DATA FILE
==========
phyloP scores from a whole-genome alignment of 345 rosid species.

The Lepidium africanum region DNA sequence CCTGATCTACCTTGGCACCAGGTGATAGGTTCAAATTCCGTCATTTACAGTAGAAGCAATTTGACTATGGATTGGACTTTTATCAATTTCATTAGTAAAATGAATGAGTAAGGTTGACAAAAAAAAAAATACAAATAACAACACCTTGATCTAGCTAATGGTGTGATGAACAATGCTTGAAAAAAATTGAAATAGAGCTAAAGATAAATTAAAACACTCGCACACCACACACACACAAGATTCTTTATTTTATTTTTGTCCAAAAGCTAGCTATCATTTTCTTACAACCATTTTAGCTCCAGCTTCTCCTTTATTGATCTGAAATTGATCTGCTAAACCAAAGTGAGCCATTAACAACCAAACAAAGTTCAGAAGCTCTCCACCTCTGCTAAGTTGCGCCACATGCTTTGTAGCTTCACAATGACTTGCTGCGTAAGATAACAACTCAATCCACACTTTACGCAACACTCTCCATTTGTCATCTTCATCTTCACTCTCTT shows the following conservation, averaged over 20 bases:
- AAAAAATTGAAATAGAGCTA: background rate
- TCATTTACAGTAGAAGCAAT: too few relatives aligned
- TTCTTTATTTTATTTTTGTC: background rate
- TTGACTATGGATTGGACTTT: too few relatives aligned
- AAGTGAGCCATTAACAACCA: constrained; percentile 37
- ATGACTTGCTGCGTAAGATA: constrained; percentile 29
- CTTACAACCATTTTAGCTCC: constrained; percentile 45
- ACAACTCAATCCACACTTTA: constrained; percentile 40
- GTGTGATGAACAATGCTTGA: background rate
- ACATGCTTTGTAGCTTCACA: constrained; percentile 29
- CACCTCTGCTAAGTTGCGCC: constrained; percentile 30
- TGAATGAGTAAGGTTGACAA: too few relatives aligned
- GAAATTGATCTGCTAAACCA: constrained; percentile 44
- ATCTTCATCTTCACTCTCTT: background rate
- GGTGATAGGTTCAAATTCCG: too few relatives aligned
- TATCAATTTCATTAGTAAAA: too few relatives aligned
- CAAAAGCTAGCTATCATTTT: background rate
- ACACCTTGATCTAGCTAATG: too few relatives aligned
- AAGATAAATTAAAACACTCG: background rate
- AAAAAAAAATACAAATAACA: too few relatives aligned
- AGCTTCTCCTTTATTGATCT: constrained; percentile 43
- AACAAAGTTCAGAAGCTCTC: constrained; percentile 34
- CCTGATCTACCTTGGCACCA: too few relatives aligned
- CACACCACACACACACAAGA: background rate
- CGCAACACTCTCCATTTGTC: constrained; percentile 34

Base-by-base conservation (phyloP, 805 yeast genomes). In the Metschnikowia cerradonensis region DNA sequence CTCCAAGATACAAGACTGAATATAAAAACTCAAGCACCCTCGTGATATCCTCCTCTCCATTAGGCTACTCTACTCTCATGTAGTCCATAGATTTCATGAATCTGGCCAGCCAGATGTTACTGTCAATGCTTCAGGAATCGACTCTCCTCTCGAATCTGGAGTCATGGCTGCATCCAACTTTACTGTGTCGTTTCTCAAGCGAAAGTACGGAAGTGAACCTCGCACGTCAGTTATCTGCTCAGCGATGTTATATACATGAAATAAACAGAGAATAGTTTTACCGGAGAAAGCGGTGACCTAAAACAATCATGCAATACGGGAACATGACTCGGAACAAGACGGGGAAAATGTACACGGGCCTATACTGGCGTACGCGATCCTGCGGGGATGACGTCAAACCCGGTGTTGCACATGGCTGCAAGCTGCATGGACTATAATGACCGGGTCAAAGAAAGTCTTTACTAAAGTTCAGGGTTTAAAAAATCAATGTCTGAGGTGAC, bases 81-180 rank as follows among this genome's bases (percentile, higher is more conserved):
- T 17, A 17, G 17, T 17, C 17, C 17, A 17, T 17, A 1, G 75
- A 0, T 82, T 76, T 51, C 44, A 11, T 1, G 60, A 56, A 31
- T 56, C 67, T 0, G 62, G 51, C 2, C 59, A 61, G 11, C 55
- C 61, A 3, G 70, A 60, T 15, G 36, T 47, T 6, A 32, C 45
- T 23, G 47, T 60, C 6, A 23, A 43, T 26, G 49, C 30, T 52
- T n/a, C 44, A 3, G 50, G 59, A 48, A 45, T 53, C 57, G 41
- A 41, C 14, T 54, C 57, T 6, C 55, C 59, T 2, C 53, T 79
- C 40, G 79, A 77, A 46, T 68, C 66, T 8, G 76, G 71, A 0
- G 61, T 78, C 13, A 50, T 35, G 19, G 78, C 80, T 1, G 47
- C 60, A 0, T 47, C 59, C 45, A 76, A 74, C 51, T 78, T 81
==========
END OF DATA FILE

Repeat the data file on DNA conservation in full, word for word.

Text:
phyloP scores from a whole-genome alignment of 345 rosid species.

The Lepidium africanum region DNA sequence CCTGATCTACCTTGGCACCAGGTGATAGGTTCAAATTCCGTCATTTACAGTAGAAGCAATTTGACTATGGATTGGACTTTTATCAATTTCATTAGTAAAATGAATGAGTAAGGTTGACAAAAAAAAAAATACAAATAACAACACCTTGATCTAGCTAATGGTGTGATGAACAATGCTTGAAAAAAATTGAAATAGAGCTAAAGATAAATTAAAACACTCGCACACCACACACACACAAGATTCTTTATTTTATTTTTGTCCAAAAGCTAGCTATCATTTTCTTACAACCATTTTAGCTCCAGCTTCTCCTTTATTGATCTGAAATTGATCTGCTAAACCAAAGTGAGCCATTAACAACCAAACAAAGTTCAGAAGCTCTCCACCTCTGCTAAGTTGCGCCACATGCTTTGTAGCTTCACAATGACTTGCTGCGTAAGATAACAACTCAATCCACACTTTACGCAACACTCTCCATTTGTCATCTTCATCTTCACTCTCTT shows the following conservation, averaged over 20 bases:
- AAAAAATTGAAATAGAGCTA: background rate
- TCATTTACAGTAGAAGCAAT: too few relatives aligned
- TTCTTTATTTTATTTTTGTC: background rate
- TTGACTATGGATTGGACTTT: too few relatives aligned
- AAGTGAGCCATTAACAACCA: constrained; percentile 37
- ATGACTTGCTGCGTAAGATA: constrained; percentile 29
- CTTACAACCATTTTAGCTCC: constrained; percentile 45
- ACAACTCAATCCACACTTTA: constrained; percentile 40
- GTGTGATGAACAATGCTTGA: background rate
- ACATGCTTTGTAGCTTCACA: constrained; percentile 29
- CACCTCTGCTAAGTTGCGCC: constrained; percentile 30
- TGAATGAGTAAGGTTGACAA: too few relatives aligned
- GAAATTGATCTGCTAAACCA: constrained; percentile 44
- ATCTTCATCTTCACTCTCTT: background rate
- GGTGATAGGTTCAAATTCCG: too few relatives aligned
- TATCAATTTCATTAGTAAAA: too few relatives aligned
- CAAAAGCTAGCTATCATTTT: background rate
- ACACCTTGATCTAGCTAATG: too few relatives aligned
- AAGATAAATTAAAACACTCG: background rate
- AAAAAAAAATACAAATAACA: too few relatives aligned
- AGCTTCTCCTTTATTGATCT: constrained; percentile 43
- AACAAAGTTCAGAAGCTCTC: constrained; percentile 34
- CCTGATCTACCTTGGCACCA: too few relatives aligned
- CACACCACACACACACAAGA: background rate
- CGCAACACTCTCCATTTGTC: constrained; percentile 34

Base-by-base conservation (phyloP, 805 yeast genomes). In the Metschnikowia cerradonensis region DNA sequence CTCCAAGATACAAGACTGAATATAAAAACTCAAGCACCCTCGTGATATCCTCCTCTCCATTAGGCTACTCTACTCTCATGTAGTCCATAGATTTCATGAATCTGGCCAGCCAGATGTTACTGTCAATGCTTCAGGAATCGACTCTCCTCTCGAATCTGGAGTCATGGCTGCATCCAACTTTACTGTGTCGTTTCTCAAGCGAAAGTACGGAAGTGAACCTCGCACGTCAGTTATCTGCTCAGCGATGTTATATACATGAAATAAACAGAGAATAGTTTTACCGGAGAAAGCGGTGACCTAAAACAATCATGCAATACGGGAACATGACTCGGAACAAGACGGGGAAAATGTACACGGGCCTATACTGGCGTACGCGATCCTGCGGGGATGACGTCAAACCCGGTGTTGCACATGGCTGCAAGCTGCATGGACTATAATGACCGGGTCAAAGAAAGTCTTTACTAAAGTTCAGGGTTTAAAAAATCAATGTCTGAGGTGAC, bases 81-180 rank as follows among this genome's bases (percentile, higher is more conserved):
- T 17, A 17, G 17, T 17, C 17, C 17, A 17, T 17, A 1, G 75
- A 0, T 82, T 76, T 51, C 44, A 11, T 1, G 60, A 56, A 31
- T 56, C 67, T 0, G 62, G 51, C 2, C 59, A 61, G 11, C 55
- C 61, A 3, G 70, A 60, T 15, G 36, T 47, T 6, A 32, C 45
- T 23, G 47, T 60, C 6, A 23, A 43, T 26, G 49, C 30, T 52
- T n/a, C 44, A 3, G 50, G 59, A 48, A 45, T 53, C 57, G 41
- A 41, C 14, T 54, C 57, T 6, C 55, C 59, T 2, C 53, T 79
- C 40, G 79, A 77, A 46, T 68, C 66, T 8, G 76, G 71, A 0
- G 61, T 78, C 13, A 50, T 35, G 19, G 78, C 80, T 1, G 47
- C 60, A 0, T 47, C 59, C 45, A 76, A 74, C 51, T 78, T 81